Messages that offer stressed out people validation are more effective and helpful than those that are critical or diminish their emotions, researchers report.
The researchers studied how people dealing with stress responded to a variety of different messages offering emotional support.
The results could help people provide better support to their friends and families, they say.
“One recommendation is for people to avoid using language that conveys control or uses arguments without sound justification,” says Xi Tian, a graduate assistant in communication arts and sciences at Penn State.
“For example, instead of telling a distressed person how to feel, like ‘don’t take it so hard’ or ‘don’t think about it,’ you could encourage them to talk about their thoughts or feelings so that person can come to their own conclusions about how to change their feelings or behaviors.”
Stress vs. social support
Tian says that previous research has shown that social support can help alleviate emotional distress, increase physical and psychological well-being, and improve personal relationships. But—depending on how support is phrased or worded—it could be counterproductive, such as actually increasing stress or reducing a person’s confidence that they can manage their stressful situation.
The researchers were trying to learn more about why well-intentioned attempts to comfort others are sometimes seen as insensitive or unhelpful, says Denise Solomon, department head and professor of communication arts and sciences.
“We wanted to examine the underlying mechanism that explains why some supportive messages may produce unintended consequences,” Solomon says. “We also wanted to understand how people cognitively and emotionally respond to insensitive social support.”
For the study, the researchers recruited 478 married adults who had recently experienced an argument with their spouse. Before completing an online questionnaire, participants were asked to think about someone with whom they had previously discussed their marriage or spouse. Then, the researchers presented them with one of six possible supportive messages and asked them to imagine that person giving them that message.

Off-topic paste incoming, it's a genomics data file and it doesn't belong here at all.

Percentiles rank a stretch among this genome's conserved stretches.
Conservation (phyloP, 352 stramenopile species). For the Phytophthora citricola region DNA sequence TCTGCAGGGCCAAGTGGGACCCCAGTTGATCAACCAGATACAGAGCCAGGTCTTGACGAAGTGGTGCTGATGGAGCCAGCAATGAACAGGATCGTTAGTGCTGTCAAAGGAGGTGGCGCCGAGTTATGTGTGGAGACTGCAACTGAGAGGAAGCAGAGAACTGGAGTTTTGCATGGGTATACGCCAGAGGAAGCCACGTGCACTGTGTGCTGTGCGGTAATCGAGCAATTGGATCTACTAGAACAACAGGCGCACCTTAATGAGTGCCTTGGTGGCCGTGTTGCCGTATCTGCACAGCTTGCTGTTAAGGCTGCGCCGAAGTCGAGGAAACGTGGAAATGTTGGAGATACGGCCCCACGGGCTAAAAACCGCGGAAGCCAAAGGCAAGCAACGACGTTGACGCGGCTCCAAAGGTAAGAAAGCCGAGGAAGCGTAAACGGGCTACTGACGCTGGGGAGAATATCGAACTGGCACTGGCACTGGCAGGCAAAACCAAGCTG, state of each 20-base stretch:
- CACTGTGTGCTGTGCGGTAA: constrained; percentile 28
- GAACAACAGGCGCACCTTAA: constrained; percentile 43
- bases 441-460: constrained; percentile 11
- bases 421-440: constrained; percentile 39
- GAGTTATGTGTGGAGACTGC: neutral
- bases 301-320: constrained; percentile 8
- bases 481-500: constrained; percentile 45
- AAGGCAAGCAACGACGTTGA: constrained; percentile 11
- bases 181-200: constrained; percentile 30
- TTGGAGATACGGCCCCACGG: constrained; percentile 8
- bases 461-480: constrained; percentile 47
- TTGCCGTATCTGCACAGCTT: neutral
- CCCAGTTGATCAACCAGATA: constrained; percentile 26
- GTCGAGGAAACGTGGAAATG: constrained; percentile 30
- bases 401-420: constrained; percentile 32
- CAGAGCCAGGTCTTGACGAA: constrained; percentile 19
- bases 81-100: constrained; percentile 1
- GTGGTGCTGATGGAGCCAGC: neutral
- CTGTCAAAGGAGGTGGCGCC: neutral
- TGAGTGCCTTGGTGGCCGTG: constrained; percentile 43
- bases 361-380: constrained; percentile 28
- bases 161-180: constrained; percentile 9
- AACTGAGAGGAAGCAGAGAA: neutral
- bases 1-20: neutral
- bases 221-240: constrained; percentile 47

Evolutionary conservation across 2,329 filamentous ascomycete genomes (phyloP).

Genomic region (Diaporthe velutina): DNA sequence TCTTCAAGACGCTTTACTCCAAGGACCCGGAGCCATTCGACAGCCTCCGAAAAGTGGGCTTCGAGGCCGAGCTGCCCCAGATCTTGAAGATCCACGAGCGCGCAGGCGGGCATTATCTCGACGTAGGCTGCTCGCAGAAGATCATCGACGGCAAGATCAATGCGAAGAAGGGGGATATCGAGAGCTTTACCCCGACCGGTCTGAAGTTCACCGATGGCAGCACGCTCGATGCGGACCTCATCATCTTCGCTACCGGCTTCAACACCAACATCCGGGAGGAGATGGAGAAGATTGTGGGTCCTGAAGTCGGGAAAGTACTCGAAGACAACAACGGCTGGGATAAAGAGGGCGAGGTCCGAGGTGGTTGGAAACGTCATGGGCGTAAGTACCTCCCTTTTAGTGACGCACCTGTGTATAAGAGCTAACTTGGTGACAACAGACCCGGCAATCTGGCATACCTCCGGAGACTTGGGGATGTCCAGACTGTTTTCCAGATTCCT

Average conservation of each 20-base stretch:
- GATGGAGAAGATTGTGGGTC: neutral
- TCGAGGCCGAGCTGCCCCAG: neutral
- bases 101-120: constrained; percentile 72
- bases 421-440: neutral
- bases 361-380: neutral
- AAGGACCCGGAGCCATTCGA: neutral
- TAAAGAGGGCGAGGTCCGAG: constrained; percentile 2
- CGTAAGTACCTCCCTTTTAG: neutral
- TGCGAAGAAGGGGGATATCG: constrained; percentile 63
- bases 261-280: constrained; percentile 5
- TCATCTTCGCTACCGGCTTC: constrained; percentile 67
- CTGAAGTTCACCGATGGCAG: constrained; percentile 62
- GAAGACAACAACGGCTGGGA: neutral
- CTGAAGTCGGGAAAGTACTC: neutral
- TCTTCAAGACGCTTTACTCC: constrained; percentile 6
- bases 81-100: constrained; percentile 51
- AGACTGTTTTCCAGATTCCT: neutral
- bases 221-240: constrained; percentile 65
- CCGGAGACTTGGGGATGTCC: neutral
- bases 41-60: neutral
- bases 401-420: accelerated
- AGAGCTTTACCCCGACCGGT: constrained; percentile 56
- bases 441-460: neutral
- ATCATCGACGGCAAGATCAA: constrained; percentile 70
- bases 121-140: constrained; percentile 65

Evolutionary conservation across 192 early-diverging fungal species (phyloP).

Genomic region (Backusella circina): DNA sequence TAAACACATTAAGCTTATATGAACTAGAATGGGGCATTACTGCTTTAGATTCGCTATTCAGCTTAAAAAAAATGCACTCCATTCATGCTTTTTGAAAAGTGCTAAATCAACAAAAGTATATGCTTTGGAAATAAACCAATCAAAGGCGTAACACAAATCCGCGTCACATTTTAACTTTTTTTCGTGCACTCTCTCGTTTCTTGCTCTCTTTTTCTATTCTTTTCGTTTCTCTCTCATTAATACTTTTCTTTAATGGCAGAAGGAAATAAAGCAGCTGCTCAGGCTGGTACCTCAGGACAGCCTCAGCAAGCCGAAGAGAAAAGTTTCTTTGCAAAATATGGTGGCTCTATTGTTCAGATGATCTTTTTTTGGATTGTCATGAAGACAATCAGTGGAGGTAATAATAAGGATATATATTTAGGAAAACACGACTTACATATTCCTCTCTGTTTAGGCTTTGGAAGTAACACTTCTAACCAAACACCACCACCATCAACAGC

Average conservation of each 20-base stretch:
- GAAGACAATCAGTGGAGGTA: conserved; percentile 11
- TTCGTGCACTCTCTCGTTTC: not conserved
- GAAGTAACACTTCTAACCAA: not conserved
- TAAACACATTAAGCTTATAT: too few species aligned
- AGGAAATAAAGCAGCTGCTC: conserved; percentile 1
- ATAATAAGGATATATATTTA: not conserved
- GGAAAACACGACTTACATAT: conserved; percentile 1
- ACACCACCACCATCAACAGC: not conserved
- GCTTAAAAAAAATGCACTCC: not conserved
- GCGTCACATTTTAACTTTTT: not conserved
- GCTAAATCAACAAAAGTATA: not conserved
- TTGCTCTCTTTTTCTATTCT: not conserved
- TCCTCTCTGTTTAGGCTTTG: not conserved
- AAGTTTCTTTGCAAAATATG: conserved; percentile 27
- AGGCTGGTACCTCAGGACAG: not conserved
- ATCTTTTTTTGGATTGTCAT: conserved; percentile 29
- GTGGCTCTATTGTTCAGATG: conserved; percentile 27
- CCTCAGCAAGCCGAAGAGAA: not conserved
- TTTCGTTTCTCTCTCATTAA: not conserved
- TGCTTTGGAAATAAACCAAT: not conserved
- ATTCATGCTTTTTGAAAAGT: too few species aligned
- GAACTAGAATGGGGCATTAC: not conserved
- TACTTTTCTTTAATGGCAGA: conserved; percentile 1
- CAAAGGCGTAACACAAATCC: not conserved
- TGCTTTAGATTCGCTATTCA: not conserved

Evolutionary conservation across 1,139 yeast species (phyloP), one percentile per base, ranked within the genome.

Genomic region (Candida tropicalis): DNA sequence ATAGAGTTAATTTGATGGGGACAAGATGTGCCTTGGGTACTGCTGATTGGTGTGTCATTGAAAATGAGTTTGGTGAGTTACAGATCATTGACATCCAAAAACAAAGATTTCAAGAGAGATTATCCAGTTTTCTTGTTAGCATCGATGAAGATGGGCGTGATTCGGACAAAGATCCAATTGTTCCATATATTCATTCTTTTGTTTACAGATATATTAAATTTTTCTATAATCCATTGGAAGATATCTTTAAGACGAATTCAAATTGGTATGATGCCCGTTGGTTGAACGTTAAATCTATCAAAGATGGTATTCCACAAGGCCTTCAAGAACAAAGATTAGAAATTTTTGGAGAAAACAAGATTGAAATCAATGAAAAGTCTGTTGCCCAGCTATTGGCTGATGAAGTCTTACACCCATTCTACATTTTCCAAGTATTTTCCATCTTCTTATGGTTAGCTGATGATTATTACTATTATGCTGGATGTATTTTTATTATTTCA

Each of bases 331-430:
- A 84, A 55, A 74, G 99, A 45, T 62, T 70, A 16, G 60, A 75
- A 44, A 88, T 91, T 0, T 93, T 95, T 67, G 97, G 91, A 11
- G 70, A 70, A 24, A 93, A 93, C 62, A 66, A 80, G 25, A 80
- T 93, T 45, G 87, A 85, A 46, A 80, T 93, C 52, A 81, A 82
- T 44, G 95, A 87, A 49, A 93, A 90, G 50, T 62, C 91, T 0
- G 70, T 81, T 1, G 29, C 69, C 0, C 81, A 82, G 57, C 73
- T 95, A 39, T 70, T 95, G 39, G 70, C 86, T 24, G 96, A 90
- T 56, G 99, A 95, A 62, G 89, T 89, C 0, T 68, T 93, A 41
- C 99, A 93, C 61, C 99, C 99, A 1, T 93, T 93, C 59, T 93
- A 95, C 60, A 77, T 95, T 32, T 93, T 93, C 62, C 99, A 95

Lastly, the researchers asked participants to rate their given message on a variety of characteristics.
“We manipulated the messages based on how well the support message validates, recognizes, or acknowledges the support recipients’ emotions, feelings, and experiences,” Tian says. “Essentially, the messages were manipulated to exhibit low, moderate, or high levels of person-centeredness, and we created two messages for each level of person-centeredness.”
Validation or criticism
According to the researchers, a highly person-centered message recognizes the other person’s feelings and helps the person explore why they might be feeling that way. For example, “Disagreeing with someone you care about is always hard. It makes sense that you would be upset about this.”
Meanwhile, a low person-centered message is critical and challenges the person’s feelings. For example, “Nobody is worth getting so worked up about. Stop being so depressed.”
After analyzing the data, the researchers found that low person-centered support messages did not help people manage their marital disagreement in a way that reduced emotional distress.
“In fact, those messages were perceived as dominating and lacking argument strength,” Tian says. “Those messages induced more resistance to social support, such that the participants reported feeling angry after receiving the message. They also reported actually criticizing the message while reading it.”
In contrast, high person-centered messages produced more emotional improvement and circumvented reactance to social support.
“Another recommendation that can be taken from this research is that people may want to use moderately to highly person-centered messages when helping others cope with everyday stressors,” says Solomon.
The researchers say people can try using language that expresses sympathy, care, and concern. For example, “I’m sorry you are going through this. I’m worried about you and how you must be feeling right now.”
Acknowledging the other person’s feelings or offering perspective—like saying “It’s understandable that you are stressed out since it’s something you really care about”—may also be helpful in fighting stress.
The research appears in the Journal of Communication. Penn State’s communications arts and sciences department helped support the research.
Source: Penn State